“We want Medium to be the best place to read and write on the internet,” Medium CEO Tony Stubblebine tells TechCrunch. “We want to do it under a single subscription — I think people are tired of having dozens of subscriptions. And I think we’ve also found that ad-driven models have their own kind of corrupting influence,” he continues. “I think that’s why a lot of social media ends up toxic — because people are focused on engagement, rather than substance. So, in order to have the best place to read and write, you have to build the whole thing around an economic model for substance. For us, that means a subscription,” Stubblebine adds.

Plus, the exec points out, the instance will be among those run by an experienced tech company. That means it will run the instance on its own infrastructure and will have its own Trust & Safety team managing moderation. (Today, there’s one person dedicated to the task, but it could scale in time.)

Stubblebine notes, too, that instance’s domain name — me.dm — could have a draw.

“You have to share the domain along with your username in the Fediverse. To have a short domain is valuable,” he says.

Image Credits: Medium

Betting on a federated future

Coincidentally, Medium is announcing its Fediverse instance’s opening on the same day that Twitter was facing yet another partial outage.

However, the move also comes at a time when there seems to be a broader shift in Mastodon’s direction — and not just because Twitter has become unreliable.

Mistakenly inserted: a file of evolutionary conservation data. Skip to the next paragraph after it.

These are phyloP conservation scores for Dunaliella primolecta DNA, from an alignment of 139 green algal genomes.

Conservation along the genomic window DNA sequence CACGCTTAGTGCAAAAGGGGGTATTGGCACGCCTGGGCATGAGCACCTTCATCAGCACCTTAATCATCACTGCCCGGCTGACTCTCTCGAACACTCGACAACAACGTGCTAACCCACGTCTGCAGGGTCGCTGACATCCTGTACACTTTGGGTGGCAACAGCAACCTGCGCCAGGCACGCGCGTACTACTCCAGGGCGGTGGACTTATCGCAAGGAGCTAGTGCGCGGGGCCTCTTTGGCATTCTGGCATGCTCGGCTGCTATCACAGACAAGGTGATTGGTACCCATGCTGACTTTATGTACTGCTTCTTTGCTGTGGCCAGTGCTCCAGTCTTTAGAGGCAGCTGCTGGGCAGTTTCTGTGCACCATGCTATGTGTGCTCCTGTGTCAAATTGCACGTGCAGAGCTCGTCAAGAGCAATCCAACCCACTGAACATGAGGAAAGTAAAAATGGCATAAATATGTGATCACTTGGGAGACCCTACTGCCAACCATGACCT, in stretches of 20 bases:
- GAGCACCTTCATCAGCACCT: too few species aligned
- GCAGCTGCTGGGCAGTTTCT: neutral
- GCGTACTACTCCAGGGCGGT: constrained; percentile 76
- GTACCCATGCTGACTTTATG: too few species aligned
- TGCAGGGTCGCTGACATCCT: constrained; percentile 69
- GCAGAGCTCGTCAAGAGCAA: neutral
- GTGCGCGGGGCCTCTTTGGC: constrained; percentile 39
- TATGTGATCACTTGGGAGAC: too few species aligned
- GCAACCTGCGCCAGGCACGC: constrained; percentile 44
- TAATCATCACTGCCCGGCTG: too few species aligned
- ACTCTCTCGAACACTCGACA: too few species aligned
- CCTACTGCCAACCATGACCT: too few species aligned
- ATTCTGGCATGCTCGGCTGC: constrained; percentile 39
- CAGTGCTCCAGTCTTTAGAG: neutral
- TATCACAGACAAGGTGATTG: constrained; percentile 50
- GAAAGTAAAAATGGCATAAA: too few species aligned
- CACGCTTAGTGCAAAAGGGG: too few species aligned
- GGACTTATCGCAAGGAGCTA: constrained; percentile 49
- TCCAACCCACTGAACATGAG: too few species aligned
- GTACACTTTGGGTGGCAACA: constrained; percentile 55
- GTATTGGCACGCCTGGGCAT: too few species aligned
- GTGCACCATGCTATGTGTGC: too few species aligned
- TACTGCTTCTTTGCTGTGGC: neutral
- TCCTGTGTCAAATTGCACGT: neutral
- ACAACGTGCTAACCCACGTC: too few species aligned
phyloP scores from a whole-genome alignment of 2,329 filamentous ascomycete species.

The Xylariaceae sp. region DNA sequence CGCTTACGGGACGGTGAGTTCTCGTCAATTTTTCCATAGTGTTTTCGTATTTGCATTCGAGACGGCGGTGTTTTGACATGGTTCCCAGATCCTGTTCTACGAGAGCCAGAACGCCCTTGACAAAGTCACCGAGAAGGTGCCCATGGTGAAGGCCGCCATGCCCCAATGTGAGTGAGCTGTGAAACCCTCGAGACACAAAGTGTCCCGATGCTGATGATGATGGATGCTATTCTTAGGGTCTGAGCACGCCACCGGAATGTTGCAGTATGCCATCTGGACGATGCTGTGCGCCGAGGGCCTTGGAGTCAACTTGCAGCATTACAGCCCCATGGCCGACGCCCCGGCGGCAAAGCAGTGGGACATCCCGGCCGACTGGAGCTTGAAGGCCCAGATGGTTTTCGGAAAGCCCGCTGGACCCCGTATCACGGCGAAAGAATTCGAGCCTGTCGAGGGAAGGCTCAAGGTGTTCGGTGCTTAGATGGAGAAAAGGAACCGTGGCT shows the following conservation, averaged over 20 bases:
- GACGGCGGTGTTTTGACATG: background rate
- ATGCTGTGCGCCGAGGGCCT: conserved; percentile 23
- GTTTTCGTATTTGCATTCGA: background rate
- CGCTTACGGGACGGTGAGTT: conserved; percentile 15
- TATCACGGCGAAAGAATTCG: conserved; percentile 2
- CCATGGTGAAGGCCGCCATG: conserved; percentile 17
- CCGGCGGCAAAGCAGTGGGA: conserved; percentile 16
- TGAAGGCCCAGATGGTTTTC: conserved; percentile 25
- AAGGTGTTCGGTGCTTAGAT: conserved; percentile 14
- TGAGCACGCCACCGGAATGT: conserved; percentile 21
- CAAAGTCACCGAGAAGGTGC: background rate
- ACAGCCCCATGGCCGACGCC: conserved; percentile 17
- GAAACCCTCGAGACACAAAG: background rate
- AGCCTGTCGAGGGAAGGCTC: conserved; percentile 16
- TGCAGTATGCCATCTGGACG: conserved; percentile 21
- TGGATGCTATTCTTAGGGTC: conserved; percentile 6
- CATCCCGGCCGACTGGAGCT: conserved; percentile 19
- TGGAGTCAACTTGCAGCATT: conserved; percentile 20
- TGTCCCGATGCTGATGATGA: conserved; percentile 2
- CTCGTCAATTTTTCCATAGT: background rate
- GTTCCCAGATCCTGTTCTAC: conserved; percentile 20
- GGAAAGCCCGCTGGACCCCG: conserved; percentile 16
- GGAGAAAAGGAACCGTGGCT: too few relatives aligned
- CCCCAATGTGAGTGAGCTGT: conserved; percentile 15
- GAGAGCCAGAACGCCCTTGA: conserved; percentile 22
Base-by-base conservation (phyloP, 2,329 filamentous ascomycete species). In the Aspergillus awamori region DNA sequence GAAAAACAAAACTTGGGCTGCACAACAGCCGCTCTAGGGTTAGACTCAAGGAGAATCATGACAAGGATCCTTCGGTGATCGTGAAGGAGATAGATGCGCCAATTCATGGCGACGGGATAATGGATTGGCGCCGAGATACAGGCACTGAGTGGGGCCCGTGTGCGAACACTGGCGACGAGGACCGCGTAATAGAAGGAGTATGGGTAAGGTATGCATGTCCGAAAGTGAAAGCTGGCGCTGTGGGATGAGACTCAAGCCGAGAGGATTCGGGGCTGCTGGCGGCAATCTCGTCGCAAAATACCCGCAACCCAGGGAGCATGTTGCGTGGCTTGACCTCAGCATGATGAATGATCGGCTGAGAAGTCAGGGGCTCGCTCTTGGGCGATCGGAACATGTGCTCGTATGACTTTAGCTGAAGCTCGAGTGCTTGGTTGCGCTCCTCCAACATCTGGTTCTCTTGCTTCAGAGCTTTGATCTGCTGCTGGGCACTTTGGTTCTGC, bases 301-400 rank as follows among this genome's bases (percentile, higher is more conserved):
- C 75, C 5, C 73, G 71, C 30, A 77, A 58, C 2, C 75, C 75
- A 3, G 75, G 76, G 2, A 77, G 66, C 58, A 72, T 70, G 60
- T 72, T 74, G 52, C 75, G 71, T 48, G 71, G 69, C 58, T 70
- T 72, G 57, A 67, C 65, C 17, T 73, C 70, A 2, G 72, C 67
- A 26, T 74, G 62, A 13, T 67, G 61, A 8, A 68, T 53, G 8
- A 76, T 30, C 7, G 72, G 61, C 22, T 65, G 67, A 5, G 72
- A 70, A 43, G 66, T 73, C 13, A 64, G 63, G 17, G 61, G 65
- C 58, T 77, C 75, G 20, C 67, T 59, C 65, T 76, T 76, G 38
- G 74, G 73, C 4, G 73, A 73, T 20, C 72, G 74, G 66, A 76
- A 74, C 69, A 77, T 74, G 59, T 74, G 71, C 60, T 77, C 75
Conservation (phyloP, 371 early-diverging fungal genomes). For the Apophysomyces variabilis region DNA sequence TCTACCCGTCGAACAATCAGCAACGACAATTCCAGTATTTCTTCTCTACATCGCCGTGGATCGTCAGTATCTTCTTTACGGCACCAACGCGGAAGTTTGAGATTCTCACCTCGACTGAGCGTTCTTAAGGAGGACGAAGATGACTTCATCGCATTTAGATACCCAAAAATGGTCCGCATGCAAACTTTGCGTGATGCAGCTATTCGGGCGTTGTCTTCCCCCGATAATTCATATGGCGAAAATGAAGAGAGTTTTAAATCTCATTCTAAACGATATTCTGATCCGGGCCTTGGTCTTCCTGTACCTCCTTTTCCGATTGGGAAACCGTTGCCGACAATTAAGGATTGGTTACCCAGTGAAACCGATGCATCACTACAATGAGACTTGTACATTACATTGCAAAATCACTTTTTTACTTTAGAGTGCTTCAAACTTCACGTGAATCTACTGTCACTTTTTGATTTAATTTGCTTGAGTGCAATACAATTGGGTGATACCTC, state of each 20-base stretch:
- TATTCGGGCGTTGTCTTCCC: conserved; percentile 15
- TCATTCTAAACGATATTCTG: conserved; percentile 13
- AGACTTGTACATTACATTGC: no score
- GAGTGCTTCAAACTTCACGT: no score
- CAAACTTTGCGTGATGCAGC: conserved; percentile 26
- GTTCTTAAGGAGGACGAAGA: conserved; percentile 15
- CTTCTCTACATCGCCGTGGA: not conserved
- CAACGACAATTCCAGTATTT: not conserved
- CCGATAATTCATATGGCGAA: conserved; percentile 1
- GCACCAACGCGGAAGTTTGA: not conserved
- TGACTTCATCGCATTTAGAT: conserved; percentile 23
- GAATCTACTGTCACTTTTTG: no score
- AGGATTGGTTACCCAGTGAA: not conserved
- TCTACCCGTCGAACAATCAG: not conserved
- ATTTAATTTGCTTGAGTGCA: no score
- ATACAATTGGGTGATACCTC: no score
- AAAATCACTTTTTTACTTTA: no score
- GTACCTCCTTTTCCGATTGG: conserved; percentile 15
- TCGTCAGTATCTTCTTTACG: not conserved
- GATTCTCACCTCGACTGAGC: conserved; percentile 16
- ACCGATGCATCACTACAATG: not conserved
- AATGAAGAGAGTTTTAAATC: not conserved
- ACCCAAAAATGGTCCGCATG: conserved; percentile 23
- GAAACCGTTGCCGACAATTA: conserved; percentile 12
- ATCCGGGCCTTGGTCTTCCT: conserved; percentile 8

Under Elon Musk’s ownership, there are questions about Twitter’s future — the company has lost advertisers and is in debt to creditors. But there are questions about the future of centralized social media, as well.

That’s further highlighted by the fact that Medium itself was created by Twitter co-founder Evan Williams. (Williams exited Medium as CEO last year, but remains chairman of the board.) Another Twitter and Medium co-founder, Biz Stone, also sits on Medium’s board.

Twitter co-founder Jack Dorsey, meanwhile, is backing Bluesky, another decentralized social concept but one that uses a different protocol than Mastodon. Its future, given its reliance on Twitter’s funding, seems questionable, though.

Stubblebine addresses the oddity of having so many Twitter founders now involved with companies building alternatives but says Medium’s impact on Twitter’s fate is not a huge consideration.